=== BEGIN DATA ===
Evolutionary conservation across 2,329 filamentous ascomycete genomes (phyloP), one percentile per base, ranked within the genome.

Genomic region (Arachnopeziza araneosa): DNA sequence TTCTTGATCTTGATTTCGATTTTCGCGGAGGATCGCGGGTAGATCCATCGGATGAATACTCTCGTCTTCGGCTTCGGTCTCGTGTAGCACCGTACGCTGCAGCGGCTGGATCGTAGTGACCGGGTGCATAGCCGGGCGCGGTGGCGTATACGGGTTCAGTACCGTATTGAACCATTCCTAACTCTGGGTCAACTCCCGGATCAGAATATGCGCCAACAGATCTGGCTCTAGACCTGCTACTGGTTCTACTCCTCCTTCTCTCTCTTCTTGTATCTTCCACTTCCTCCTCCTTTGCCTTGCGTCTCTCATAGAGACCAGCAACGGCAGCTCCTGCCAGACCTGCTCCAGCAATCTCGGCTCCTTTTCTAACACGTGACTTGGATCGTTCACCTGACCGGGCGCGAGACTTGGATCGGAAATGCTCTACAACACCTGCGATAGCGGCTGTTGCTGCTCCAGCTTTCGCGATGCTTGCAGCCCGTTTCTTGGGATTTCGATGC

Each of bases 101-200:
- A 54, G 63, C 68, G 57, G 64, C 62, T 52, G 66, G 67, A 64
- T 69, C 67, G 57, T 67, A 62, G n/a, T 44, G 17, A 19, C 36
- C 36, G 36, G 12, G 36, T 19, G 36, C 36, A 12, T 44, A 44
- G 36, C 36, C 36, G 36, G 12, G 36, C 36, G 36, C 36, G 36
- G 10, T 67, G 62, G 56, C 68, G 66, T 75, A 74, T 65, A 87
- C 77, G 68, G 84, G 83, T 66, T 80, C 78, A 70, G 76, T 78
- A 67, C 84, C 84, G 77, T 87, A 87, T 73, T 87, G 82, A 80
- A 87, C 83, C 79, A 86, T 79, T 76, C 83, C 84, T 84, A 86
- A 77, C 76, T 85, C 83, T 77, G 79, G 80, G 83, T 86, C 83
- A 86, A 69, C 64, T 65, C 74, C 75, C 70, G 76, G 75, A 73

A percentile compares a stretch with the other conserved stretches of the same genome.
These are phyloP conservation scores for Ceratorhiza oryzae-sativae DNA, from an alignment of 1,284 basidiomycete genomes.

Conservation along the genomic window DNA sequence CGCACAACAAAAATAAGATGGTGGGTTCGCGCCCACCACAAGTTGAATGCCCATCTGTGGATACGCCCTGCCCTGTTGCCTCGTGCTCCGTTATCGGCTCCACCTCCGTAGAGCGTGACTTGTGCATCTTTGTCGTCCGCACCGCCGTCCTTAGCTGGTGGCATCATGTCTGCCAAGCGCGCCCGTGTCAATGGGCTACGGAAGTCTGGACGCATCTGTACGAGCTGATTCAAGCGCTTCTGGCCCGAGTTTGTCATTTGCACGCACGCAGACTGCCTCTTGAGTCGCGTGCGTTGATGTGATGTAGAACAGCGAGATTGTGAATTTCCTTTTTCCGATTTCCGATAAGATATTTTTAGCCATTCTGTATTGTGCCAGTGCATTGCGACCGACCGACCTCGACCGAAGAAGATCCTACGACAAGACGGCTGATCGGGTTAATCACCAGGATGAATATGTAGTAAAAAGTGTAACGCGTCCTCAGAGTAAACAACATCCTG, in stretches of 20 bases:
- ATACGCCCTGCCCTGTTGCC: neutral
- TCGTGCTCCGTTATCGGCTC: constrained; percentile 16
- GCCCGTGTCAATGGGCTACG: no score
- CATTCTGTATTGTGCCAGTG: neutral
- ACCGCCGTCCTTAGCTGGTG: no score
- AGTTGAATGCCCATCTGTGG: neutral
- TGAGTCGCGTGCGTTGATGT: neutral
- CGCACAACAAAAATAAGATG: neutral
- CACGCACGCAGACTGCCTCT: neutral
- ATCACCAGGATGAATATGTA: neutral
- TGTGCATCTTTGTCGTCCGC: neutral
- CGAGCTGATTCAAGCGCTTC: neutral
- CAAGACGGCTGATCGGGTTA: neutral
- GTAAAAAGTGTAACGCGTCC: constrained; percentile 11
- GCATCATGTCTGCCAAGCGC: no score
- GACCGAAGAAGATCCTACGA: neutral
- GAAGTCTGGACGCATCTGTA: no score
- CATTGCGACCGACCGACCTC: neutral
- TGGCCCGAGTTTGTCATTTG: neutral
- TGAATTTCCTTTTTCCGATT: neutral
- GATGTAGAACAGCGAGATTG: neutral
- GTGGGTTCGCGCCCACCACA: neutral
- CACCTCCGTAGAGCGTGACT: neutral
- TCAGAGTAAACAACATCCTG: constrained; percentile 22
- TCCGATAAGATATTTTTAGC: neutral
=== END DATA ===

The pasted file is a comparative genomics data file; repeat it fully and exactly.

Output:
Evolutionary conservation across 2,329 filamentous ascomycete genomes (phyloP), one percentile per base, ranked within the genome.

Genomic region (Arachnopeziza araneosa): DNA sequence TTCTTGATCTTGATTTCGATTTTCGCGGAGGATCGCGGGTAGATCCATCGGATGAATACTCTCGTCTTCGGCTTCGGTCTCGTGTAGCACCGTACGCTGCAGCGGCTGGATCGTAGTGACCGGGTGCATAGCCGGGCGCGGTGGCGTATACGGGTTCAGTACCGTATTGAACCATTCCTAACTCTGGGTCAACTCCCGGATCAGAATATGCGCCAACAGATCTGGCTCTAGACCTGCTACTGGTTCTACTCCTCCTTCTCTCTCTTCTTGTATCTTCCACTTCCTCCTCCTTTGCCTTGCGTCTCTCATAGAGACCAGCAACGGCAGCTCCTGCCAGACCTGCTCCAGCAATCTCGGCTCCTTTTCTAACACGTGACTTGGATCGTTCACCTGACCGGGCGCGAGACTTGGATCGGAAATGCTCTACAACACCTGCGATAGCGGCTGTTGCTGCTCCAGCTTTCGCGATGCTTGCAGCCCGTTTCTTGGGATTTCGATGC

Each of bases 101-200:
- A 54, G 63, C 68, G 57, G 64, C 62, T 52, G 66, G 67, A 64
- T 69, C 67, G 57, T 67, A 62, G n/a, T 44, G 17, A 19, C 36
- C 36, G 36, G 12, G 36, T 19, G 36, C 36, A 12, T 44, A 44
- G 36, C 36, C 36, G 36, G 12, G 36, C 36, G 36, C 36, G 36
- G 10, T 67, G 62, G 56, C 68, G 66, T 75, A 74, T 65, A 87
- C 77, G 68, G 84, G 83, T 66, T 80, C 78, A 70, G 76, T 78
- A 67, C 84, C 84, G 77, T 87, A 87, T 73, T 87, G 82, A 80
- A 87, C 83, C 79, A 86, T 79, T 76, C 83, C 84, T 84, A 86
- A 77, C 76, T 85, C 83, T 77, G 79, G 80, G 83, T 86, C 83
- A 86, A 69, C 64, T 65, C 74, C 75, C 70, G 76, G 75, A 73

A percentile compares a stretch with the other conserved stretches of the same genome.
These are phyloP conservation scores for Ceratorhiza oryzae-sativae DNA, from an alignment of 1,284 basidiomycete genomes.

Conservation along the genomic window DNA sequence CGCACAACAAAAATAAGATGGTGGGTTCGCGCCCACCACAAGTTGAATGCCCATCTGTGGATACGCCCTGCCCTGTTGCCTCGTGCTCCGTTATCGGCTCCACCTCCGTAGAGCGTGACTTGTGCATCTTTGTCGTCCGCACCGCCGTCCTTAGCTGGTGGCATCATGTCTGCCAAGCGCGCCCGTGTCAATGGGCTACGGAAGTCTGGACGCATCTGTACGAGCTGATTCAAGCGCTTCTGGCCCGAGTTTGTCATTTGCACGCACGCAGACTGCCTCTTGAGTCGCGTGCGTTGATGTGATGTAGAACAGCGAGATTGTGAATTTCCTTTTTCCGATTTCCGATAAGATATTTTTAGCCATTCTGTATTGTGCCAGTGCATTGCGACCGACCGACCTCGACCGAAGAAGATCCTACGACAAGACGGCTGATCGGGTTAATCACCAGGATGAATATGTAGTAAAAAGTGTAACGCGTCCTCAGAGTAAACAACATCCTG, in stretches of 20 bases:
- ATACGCCCTGCCCTGTTGCC: neutral
- TCGTGCTCCGTTATCGGCTC: constrained; percentile 16
- GCCCGTGTCAATGGGCTACG: no score
- CATTCTGTATTGTGCCAGTG: neutral
- ACCGCCGTCCTTAGCTGGTG: no score
- AGTTGAATGCCCATCTGTGG: neutral
- TGAGTCGCGTGCGTTGATGT: neutral
- CGCACAACAAAAATAAGATG: neutral
- CACGCACGCAGACTGCCTCT: neutral
- ATCACCAGGATGAATATGTA: neutral
- TGTGCATCTTTGTCGTCCGC: neutral
- CGAGCTGATTCAAGCGCTTC: neutral
- CAAGACGGCTGATCGGGTTA: neutral
- GTAAAAAGTGTAACGCGTCC: constrained; percentile 11
- GCATCATGTCTGCCAAGCGC: no score
- GACCGAAGAAGATCCTACGA: neutral
- GAAGTCTGGACGCATCTGTA: no score
- CATTGCGACCGACCGACCTC: neutral
- TGGCCCGAGTTTGTCATTTG: neutral
- TGAATTTCCTTTTTCCGATT: neutral
- GATGTAGAACAGCGAGATTG: neutral
- GTGGGTTCGCGCCCACCACA: neutral
- CACCTCCGTAGAGCGTGACT: neutral
- TCAGAGTAAACAACATCCTG: constrained; percentile 22
- TCCGATAAGATATTTTTAGC: neutral